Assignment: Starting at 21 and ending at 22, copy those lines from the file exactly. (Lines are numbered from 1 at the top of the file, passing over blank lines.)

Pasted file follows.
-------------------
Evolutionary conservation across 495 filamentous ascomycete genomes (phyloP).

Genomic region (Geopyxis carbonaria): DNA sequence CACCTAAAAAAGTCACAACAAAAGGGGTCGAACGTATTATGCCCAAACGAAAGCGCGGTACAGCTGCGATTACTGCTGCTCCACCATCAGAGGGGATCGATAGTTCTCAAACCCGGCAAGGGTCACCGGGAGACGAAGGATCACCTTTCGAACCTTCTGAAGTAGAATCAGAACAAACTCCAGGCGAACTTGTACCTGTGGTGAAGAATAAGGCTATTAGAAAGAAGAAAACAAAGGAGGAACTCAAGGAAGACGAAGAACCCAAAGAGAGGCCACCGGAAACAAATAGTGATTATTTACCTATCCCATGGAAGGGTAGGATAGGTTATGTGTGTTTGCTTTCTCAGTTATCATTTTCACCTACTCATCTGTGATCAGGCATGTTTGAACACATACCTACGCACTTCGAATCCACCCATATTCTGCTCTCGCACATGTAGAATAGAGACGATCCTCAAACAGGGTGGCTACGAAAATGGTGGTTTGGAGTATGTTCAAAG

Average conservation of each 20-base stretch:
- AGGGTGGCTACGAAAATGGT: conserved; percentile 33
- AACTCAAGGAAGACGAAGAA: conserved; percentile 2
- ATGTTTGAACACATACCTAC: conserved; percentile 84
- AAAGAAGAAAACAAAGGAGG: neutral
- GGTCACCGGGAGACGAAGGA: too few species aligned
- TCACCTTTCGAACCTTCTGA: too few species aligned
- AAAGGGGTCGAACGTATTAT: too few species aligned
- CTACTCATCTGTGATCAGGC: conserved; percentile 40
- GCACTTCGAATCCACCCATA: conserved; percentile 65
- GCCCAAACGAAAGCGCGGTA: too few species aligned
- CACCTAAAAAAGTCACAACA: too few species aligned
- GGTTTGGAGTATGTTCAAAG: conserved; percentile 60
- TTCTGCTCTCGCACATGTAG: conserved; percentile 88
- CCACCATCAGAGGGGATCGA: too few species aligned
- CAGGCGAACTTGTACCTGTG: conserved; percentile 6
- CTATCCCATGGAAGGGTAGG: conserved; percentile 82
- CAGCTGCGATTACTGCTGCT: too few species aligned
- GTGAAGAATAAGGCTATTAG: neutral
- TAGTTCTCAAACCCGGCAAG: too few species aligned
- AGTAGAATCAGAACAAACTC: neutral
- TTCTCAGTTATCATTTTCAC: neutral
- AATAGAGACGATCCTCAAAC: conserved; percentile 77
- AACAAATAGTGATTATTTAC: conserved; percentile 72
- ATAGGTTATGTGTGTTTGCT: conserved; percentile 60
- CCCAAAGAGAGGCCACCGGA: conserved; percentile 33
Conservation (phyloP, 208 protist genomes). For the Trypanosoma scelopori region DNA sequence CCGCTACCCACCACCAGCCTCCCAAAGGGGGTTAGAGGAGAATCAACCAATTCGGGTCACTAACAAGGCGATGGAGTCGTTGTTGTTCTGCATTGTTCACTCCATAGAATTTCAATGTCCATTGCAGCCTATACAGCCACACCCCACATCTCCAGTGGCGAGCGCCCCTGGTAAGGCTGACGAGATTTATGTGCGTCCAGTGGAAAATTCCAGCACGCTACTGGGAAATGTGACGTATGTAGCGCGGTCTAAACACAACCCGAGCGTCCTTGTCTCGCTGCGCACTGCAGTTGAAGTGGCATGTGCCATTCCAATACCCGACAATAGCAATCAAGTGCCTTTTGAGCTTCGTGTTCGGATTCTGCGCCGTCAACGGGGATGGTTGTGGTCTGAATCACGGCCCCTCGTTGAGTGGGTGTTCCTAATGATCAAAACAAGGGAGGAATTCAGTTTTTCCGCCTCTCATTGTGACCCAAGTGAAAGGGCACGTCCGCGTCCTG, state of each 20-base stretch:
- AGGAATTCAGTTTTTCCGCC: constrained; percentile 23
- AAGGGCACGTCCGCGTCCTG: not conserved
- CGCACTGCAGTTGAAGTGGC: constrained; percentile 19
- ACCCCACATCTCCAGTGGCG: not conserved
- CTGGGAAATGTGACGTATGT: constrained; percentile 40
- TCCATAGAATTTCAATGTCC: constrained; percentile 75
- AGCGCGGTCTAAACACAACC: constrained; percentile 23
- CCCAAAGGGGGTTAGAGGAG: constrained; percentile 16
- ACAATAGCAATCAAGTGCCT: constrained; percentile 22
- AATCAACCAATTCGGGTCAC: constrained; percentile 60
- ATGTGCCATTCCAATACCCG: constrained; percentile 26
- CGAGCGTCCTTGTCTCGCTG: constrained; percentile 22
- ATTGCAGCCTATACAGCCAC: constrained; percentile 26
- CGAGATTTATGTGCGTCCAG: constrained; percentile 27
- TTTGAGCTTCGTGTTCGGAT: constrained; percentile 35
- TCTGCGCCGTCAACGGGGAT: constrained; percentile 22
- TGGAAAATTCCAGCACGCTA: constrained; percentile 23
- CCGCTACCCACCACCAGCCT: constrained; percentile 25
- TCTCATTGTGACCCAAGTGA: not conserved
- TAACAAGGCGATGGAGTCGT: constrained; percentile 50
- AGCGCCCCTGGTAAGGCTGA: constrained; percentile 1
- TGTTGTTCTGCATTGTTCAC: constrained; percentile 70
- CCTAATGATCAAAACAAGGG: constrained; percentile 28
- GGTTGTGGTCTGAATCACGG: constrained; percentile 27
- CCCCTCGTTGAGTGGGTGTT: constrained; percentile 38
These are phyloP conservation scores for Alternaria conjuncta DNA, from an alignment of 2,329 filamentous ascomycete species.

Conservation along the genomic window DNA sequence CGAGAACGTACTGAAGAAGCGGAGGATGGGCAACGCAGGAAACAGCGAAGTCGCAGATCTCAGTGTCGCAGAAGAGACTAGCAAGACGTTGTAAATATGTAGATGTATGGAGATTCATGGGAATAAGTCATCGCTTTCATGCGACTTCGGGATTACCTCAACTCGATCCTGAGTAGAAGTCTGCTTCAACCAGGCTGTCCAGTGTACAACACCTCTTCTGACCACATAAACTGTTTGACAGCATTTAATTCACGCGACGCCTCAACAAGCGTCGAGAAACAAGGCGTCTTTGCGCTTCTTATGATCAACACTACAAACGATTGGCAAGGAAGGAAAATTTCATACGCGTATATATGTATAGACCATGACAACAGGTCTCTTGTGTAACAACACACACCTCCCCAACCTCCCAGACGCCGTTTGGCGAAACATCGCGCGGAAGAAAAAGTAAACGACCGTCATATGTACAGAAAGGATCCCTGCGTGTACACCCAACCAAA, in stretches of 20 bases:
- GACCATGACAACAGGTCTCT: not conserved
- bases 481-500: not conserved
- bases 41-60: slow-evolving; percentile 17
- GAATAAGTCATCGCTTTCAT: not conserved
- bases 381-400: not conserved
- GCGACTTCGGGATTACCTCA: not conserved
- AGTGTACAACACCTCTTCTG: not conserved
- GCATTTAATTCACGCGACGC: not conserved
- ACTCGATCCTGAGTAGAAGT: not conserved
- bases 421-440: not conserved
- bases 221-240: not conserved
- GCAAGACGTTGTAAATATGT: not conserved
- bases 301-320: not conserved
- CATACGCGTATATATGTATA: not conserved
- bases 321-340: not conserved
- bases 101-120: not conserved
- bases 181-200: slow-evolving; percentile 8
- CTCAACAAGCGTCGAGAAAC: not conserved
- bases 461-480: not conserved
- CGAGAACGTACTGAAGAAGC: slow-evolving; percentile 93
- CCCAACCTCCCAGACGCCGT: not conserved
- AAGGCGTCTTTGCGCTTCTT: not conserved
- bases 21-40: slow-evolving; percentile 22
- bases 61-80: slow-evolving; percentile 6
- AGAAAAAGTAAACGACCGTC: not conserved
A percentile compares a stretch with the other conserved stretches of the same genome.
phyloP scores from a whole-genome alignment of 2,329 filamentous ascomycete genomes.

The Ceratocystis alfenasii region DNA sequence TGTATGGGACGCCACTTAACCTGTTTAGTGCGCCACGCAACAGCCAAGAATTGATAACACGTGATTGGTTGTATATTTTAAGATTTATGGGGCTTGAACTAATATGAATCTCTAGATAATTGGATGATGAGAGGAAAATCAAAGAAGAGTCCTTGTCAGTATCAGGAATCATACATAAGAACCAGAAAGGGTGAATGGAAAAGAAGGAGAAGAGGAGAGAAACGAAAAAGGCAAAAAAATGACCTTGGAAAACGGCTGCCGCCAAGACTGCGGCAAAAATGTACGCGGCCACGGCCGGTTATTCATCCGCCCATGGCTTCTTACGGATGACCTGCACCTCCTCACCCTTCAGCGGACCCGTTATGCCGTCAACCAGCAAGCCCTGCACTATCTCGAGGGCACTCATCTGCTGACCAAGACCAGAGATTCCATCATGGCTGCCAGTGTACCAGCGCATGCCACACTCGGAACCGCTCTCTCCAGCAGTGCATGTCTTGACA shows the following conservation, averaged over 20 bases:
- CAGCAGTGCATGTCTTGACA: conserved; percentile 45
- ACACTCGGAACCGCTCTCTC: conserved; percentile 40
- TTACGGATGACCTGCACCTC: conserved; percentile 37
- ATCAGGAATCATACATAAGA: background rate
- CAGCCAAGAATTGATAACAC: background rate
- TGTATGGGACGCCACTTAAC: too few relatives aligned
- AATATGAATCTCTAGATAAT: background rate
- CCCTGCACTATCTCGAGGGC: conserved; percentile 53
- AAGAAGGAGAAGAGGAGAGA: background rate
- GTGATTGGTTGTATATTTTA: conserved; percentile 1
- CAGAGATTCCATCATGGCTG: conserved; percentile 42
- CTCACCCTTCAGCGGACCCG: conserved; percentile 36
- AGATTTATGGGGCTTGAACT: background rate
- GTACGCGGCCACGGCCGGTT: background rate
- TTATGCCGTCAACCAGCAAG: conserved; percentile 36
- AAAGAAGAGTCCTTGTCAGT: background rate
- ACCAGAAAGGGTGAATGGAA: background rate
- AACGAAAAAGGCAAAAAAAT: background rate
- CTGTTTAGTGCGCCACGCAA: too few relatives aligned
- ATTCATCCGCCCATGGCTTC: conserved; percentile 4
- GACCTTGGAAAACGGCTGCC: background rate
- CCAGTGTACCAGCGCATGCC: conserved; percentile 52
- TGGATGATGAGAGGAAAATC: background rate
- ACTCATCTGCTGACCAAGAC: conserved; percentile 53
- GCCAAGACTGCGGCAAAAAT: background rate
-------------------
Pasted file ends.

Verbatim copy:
- GTGAAGAATAAGGCTATTAG: neutral
- TAGTTCTCAAACCCGGCAAG: too few species aligned